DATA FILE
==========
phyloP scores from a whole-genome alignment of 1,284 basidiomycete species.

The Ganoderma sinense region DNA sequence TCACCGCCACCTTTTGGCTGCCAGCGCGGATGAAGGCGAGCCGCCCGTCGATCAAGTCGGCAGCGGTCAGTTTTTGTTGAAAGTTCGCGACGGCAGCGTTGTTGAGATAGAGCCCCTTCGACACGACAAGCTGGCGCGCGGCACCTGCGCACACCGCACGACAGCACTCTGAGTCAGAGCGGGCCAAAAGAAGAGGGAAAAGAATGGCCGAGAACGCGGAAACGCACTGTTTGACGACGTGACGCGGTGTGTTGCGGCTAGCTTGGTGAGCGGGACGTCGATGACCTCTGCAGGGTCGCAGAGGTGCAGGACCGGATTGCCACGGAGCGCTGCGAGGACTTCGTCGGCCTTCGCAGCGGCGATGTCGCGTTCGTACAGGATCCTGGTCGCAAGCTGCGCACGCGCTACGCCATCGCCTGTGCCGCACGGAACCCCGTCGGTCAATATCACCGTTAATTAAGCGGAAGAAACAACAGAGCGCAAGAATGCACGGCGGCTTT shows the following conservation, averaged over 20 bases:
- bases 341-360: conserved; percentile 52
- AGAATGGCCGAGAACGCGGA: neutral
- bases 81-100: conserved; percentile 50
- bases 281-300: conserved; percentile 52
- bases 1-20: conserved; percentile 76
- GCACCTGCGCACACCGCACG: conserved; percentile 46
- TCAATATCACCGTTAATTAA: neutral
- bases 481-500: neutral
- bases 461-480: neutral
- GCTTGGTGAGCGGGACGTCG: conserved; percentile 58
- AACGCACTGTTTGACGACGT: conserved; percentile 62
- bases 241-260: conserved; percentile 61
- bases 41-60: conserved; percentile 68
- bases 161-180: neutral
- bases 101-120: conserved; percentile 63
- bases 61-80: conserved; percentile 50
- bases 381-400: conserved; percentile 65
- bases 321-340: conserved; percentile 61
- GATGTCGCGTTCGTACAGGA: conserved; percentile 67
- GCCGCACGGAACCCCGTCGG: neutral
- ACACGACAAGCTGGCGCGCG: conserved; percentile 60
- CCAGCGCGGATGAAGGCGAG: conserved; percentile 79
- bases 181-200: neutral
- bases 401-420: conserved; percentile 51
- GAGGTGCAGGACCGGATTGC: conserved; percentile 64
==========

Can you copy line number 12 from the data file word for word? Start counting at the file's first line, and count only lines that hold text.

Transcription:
- GCTTGGTGAGCGGGACGTCG: conserved; percentile 58